The Acoustic Guitar Forum

Go Back   The Acoustic Guitar Forum > General Acoustic Guitar and Amplification Discussion > Build and Repair

Reply
 
Thread Tools
  #16  
Old 10-21-2018, 08:31 AM
Mbroady's Avatar
Mbroady Mbroady is offline
Charter Member
 
Join Date: May 2008
Location: Asheville via NYC
Posts: 3,515
Default

Quote:
Originally Posted by vibrolucky View Post
Thanks very much - yes I'm very proud of it. I actually played it a few days before adding the pickguard, can't tell any difference in tone. Its a 'tor-tis' from LMII. Wanted something a little different from a generic teardrop shape, and the lines of this (small body Gibson style) seemed to look better to my eye.
That is great that you had the opportunity to compare pre and post pick guard.
Not hearimg a difference seems to align with what most builders say.

I have a guitar that has a clear pick guard on it and will be switching to a more traditional style. The Tor-tis was recommended. Very little mass is what I was told.
__________________
Furch D25SR,
Furch D34SR For Sale https://www.acousticguitarforum.com/...d.php?t=519406
Furch D32LM
Voyage Air VAD-2
Rainsong H-WS1000N2T
Tacoma Papoose
72 Fender Strat
Reply With Quote
  #17  
Old 10-21-2018, 08:43 AM
charles Tauber charles Tauber is offline
Registered User
 
Join Date: Feb 2011
Posts: 5,696
Default

Quote:
Originally Posted by vibrolucky View Post
... once you start on the rosette & bracing its too late to make the top thinner.
Many makers will do additional, selective thinning of the top, particularly around the edges of the lower bout, after the body has been assembled - usually before rabbeting for the binding. How much to remove, and where, is determined by whatever method(s) a maker chooses, be it deflection testing with weights or thumb pressure, tapping or vibration analysis (e.g. Chladni testing).

Many makers will plane one side of the top, install the rosette, then thickness the top from the underside/inside, prior to cutting out the sound hole.
Reply With Quote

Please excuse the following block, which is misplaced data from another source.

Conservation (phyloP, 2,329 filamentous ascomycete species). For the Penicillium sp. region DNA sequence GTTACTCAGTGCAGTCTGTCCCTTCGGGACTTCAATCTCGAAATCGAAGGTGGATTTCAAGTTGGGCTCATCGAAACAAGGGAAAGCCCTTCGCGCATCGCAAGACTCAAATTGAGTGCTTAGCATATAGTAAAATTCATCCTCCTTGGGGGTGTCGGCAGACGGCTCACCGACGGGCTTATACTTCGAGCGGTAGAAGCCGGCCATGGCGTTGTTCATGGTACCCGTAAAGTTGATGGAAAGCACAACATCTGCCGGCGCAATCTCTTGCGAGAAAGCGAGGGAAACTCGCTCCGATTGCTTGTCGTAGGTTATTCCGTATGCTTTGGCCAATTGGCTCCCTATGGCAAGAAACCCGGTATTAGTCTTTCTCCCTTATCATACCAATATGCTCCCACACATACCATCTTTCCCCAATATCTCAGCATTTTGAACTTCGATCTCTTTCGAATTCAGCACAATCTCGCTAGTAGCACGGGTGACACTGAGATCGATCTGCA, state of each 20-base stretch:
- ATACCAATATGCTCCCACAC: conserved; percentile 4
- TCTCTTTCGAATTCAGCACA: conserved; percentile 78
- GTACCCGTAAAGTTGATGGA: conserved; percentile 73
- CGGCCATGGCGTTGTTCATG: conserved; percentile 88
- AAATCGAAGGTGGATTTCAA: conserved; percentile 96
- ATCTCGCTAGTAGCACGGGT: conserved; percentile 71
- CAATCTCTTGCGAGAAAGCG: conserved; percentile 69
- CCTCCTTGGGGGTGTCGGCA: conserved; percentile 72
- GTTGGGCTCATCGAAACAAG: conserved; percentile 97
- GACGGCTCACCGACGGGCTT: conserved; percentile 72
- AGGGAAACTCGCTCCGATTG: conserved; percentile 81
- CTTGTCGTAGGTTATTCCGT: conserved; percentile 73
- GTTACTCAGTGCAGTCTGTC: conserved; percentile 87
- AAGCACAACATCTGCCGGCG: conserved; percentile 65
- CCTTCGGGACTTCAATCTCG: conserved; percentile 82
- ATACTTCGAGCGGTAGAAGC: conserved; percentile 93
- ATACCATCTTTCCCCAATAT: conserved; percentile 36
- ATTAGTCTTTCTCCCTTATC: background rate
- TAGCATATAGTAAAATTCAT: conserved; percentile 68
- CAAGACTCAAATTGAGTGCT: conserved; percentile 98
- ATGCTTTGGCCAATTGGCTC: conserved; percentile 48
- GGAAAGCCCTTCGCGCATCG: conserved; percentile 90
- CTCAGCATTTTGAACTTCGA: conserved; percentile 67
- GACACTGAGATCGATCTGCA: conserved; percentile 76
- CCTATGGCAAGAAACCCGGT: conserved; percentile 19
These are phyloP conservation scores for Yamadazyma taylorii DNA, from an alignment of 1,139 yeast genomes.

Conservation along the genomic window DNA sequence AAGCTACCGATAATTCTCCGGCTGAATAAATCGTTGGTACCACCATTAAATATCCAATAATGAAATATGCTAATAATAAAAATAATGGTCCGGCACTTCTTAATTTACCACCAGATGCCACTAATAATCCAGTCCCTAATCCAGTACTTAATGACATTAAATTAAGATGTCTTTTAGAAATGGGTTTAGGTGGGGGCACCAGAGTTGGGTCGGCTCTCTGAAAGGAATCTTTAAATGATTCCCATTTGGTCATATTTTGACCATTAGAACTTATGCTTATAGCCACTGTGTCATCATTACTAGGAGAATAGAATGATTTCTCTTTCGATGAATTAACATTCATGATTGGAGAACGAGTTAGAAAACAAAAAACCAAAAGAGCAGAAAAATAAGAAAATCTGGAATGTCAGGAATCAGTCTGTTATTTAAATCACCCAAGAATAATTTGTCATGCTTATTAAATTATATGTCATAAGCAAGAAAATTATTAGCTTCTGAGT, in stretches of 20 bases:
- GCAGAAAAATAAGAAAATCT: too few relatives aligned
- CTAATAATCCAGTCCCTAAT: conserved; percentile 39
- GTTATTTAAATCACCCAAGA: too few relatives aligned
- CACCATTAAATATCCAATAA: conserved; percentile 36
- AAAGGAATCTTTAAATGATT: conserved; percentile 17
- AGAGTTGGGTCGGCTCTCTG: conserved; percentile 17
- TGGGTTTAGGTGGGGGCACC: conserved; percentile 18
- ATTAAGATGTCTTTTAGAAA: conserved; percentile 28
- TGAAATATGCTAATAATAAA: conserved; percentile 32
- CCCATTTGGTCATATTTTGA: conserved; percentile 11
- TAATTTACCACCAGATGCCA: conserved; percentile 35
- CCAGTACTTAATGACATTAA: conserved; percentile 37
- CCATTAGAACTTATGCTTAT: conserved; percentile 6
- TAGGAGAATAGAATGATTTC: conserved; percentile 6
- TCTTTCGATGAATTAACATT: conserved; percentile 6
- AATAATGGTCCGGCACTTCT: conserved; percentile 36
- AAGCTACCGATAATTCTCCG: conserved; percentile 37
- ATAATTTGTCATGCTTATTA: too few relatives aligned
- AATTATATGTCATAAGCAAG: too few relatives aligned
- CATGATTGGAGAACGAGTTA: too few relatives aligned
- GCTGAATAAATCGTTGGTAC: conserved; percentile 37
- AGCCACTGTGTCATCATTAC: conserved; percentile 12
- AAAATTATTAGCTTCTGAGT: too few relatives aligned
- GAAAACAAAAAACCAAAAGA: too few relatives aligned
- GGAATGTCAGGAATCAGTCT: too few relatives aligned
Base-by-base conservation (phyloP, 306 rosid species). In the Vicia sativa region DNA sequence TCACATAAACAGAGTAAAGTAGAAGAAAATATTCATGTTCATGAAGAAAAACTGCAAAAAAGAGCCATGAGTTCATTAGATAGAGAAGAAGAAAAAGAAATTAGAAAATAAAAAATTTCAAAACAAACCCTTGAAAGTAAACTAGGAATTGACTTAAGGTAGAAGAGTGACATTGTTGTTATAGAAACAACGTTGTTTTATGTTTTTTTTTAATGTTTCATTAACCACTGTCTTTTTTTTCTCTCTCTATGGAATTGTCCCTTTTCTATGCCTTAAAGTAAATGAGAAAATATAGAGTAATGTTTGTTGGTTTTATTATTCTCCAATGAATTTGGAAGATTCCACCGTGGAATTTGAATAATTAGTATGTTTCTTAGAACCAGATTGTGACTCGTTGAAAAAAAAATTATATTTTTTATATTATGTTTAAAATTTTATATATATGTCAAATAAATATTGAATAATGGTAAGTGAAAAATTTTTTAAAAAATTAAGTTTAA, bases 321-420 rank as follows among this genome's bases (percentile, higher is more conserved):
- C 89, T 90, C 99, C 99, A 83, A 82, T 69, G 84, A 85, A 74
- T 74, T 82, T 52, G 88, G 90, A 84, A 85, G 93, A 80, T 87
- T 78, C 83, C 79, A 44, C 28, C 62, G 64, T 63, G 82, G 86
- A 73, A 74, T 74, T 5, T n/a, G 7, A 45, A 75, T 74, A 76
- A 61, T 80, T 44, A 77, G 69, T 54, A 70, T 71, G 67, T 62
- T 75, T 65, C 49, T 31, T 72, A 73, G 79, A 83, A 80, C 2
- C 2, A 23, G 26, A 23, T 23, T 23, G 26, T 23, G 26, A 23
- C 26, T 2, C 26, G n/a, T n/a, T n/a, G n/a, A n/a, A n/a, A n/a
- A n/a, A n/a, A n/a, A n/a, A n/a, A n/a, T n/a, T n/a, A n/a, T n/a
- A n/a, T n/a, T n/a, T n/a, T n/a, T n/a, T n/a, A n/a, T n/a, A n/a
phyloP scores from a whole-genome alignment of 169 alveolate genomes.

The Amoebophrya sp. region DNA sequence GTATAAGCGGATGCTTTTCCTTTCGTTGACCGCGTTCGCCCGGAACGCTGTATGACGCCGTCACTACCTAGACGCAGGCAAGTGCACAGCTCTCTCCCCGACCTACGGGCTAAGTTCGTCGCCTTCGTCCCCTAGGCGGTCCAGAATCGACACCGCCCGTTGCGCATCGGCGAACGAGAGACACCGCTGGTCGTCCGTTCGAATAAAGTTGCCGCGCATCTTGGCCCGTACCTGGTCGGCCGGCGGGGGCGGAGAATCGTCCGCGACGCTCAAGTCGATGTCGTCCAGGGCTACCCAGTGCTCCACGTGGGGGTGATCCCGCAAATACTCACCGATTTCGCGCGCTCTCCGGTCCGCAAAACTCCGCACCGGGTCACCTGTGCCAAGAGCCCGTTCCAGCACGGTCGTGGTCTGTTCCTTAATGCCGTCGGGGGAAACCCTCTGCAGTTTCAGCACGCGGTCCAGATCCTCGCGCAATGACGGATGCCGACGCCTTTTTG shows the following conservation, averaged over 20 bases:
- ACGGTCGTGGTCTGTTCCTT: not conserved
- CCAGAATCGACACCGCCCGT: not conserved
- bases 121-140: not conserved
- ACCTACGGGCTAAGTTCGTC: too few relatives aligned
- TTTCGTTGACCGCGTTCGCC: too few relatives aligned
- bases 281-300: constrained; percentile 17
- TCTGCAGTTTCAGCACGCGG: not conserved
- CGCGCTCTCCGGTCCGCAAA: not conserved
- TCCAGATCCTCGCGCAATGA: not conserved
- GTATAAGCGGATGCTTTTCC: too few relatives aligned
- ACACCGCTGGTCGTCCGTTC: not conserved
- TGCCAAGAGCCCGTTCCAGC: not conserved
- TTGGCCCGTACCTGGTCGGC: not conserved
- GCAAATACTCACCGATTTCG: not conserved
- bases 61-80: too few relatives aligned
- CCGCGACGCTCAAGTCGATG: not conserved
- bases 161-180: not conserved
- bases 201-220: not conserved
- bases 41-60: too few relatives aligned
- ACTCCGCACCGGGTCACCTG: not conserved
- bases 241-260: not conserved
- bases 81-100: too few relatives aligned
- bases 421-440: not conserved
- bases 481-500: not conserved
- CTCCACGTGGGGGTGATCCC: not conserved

#18  
Old 10-21-2018, 03:06 PM
Will Kirk Will Kirk is offline
Registered User
 
Join Date: Jun 2008
Posts: 2,314
Default

Quote:
Originally Posted by vibrolucky View Post
Yes, but after screwing up two others 😌I left it as is. Action turned out perfect, and the sound was great so I just gave up. Took me 4 pieces of bone on the Nut as well, but hey I learned from this and hopefully can make some improvements!
Itís pretty solid under string pressure so Iím not sweating it. Iíve also added a heal cap since I took this photo.

Thanks for all the comments everyone!
Makes sense. Sometimes you just have to roll with it. Good job for keeping at it and getting it done.
Reply With Quote
  #19  
Old 10-30-2018, 11:11 AM
WaddyT's Avatar
WaddyT WaddyT is offline
Charter Member
 
Join Date: Jun 2008
Location: Charlotte, NC
Posts: 681
Default

That is a nice job for a first! Expectations for a first guitar are usually far beyond capabilities to produce a great sounding guitar. Most first guitars are a complicated woodworking project alone. Great sound comes with experience and knowledge. That said, most first guitars will sound better than most off the shelf production guitars.
__________________
Waddy
Reply With Quote
Reply

  The Acoustic Guitar Forum > General Acoustic Guitar and Amplification Discussion > Build and Repair

Thread Tools



All times are GMT -6. The time now is 03:06 AM.


Powered by vBulletin® Version 3.8.7
Copyright ©2000 - 2018, vBulletin Solutions, Inc.
Copyright ©2000 - 2018, The Acoustic Guitar Forum
vB Ad Management by =RedTyger=